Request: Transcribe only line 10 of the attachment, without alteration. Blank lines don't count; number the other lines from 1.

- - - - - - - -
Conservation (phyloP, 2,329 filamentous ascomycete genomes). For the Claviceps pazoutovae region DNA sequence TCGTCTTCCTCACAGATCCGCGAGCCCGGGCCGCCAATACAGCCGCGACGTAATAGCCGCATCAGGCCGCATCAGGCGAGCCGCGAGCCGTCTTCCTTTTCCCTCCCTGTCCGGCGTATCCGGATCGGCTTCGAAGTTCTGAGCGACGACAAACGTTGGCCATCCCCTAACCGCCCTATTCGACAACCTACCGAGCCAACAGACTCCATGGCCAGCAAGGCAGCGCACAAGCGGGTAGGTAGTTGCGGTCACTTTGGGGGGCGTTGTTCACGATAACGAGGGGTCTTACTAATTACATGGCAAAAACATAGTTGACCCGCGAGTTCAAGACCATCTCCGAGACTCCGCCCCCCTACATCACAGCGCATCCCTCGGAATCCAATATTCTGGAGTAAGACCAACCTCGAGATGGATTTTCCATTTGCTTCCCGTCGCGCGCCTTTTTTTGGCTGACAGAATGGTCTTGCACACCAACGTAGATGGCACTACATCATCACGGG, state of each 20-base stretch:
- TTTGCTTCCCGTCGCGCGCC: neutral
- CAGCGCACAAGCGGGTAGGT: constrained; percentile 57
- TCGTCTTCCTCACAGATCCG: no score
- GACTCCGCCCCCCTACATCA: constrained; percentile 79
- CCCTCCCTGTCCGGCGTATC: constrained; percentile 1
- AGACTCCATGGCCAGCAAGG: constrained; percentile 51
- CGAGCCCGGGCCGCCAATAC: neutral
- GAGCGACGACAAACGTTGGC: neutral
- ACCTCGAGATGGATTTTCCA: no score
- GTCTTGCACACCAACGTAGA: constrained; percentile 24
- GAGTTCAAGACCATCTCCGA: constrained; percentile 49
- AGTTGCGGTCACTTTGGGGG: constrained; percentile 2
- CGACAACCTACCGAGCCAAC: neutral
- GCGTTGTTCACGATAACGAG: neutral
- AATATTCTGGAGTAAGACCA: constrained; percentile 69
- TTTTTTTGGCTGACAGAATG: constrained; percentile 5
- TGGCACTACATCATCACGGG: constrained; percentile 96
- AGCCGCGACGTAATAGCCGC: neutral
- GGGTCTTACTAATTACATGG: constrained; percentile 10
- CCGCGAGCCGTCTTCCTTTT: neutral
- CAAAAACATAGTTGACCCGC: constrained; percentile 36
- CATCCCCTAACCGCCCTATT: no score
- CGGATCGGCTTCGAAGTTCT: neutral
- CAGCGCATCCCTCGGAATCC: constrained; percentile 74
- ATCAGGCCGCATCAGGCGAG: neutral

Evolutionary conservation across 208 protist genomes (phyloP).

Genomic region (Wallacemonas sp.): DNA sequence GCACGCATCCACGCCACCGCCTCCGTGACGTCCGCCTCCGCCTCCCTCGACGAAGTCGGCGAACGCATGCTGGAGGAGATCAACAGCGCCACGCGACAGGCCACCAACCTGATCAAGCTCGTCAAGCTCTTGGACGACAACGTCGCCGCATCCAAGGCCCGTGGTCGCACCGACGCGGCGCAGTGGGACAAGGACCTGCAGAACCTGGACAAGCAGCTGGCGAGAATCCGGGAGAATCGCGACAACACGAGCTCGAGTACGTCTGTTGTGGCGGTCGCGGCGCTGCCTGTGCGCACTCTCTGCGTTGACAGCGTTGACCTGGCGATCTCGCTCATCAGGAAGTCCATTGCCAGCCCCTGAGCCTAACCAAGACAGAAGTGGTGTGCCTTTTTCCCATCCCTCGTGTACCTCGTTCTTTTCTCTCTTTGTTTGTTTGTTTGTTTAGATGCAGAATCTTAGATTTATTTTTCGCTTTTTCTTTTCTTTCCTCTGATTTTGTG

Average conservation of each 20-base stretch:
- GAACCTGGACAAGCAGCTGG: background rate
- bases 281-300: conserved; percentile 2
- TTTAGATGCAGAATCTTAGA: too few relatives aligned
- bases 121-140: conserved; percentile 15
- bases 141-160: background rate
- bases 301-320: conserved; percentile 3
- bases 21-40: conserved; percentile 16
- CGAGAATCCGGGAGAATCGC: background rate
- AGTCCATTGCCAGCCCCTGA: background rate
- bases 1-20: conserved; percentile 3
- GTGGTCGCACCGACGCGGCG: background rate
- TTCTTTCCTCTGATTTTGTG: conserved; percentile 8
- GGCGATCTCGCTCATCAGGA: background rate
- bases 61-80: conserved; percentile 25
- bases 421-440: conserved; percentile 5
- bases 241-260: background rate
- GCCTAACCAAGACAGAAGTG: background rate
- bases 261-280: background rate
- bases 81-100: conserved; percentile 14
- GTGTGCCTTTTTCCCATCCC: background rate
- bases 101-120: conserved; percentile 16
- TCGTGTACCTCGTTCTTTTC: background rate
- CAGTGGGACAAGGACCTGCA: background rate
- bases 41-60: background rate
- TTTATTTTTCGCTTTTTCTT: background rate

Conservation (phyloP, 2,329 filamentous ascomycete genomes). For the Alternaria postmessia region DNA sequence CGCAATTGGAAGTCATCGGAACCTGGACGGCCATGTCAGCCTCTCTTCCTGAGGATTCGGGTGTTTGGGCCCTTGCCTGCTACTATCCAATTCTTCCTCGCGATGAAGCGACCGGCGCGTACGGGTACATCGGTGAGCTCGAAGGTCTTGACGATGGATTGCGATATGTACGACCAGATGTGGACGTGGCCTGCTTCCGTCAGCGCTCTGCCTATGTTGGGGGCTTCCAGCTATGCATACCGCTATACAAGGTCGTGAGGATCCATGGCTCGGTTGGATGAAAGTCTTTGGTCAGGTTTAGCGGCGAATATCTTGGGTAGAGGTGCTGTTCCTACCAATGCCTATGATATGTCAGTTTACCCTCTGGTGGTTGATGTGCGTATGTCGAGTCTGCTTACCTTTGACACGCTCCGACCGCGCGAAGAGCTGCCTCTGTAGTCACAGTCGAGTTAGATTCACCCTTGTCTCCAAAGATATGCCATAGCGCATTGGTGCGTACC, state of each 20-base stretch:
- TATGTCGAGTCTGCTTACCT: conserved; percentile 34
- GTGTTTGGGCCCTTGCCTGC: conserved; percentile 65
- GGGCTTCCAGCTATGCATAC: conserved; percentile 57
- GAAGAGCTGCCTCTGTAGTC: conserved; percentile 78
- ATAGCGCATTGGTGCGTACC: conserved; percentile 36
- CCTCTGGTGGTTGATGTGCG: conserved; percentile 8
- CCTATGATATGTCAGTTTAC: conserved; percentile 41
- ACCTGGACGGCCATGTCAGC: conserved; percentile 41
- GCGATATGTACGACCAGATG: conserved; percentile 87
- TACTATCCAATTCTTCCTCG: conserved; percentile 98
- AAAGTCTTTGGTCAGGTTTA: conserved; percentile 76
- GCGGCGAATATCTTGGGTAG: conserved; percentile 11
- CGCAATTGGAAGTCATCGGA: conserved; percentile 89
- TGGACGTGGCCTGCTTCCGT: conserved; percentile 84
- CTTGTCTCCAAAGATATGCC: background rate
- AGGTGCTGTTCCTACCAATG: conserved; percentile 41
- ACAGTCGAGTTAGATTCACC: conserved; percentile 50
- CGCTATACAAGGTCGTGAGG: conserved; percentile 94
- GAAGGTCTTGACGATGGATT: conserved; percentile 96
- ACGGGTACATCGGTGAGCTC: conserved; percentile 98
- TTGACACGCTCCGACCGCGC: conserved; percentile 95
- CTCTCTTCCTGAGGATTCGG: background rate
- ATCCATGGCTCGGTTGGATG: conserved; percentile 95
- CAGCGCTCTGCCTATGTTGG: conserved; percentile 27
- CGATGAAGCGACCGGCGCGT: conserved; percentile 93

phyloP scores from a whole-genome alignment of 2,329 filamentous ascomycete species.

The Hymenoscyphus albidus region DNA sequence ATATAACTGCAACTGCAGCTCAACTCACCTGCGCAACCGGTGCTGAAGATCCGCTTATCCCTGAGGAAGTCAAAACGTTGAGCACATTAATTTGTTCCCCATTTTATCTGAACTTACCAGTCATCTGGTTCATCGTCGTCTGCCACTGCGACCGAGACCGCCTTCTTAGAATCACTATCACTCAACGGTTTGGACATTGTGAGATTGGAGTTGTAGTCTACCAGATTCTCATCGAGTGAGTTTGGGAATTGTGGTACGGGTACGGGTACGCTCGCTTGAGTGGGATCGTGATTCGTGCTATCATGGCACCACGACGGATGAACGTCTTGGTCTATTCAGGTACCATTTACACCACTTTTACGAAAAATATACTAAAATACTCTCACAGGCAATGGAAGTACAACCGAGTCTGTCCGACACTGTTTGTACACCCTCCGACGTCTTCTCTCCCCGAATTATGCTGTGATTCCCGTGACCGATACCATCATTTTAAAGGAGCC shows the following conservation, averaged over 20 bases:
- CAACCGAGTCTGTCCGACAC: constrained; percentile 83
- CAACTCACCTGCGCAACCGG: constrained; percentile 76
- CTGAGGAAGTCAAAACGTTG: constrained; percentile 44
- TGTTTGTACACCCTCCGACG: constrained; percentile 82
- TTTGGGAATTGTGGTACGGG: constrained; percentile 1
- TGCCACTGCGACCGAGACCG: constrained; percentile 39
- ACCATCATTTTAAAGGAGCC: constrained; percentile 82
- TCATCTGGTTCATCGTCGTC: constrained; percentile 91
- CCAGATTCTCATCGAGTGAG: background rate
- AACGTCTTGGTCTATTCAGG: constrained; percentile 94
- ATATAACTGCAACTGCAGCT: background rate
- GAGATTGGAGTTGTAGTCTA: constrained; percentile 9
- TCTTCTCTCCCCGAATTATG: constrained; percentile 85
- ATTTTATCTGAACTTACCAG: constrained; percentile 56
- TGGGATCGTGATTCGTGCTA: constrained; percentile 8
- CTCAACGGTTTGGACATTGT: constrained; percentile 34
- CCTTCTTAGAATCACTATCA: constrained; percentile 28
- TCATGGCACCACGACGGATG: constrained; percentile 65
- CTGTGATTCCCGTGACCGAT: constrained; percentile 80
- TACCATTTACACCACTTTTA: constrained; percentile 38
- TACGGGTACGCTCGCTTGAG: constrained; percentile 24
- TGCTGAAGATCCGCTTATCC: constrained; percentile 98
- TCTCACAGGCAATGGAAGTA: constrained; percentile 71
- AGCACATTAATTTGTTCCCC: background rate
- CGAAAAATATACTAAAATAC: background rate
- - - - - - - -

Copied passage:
- ACCTCGAGATGGATTTTCCA: no score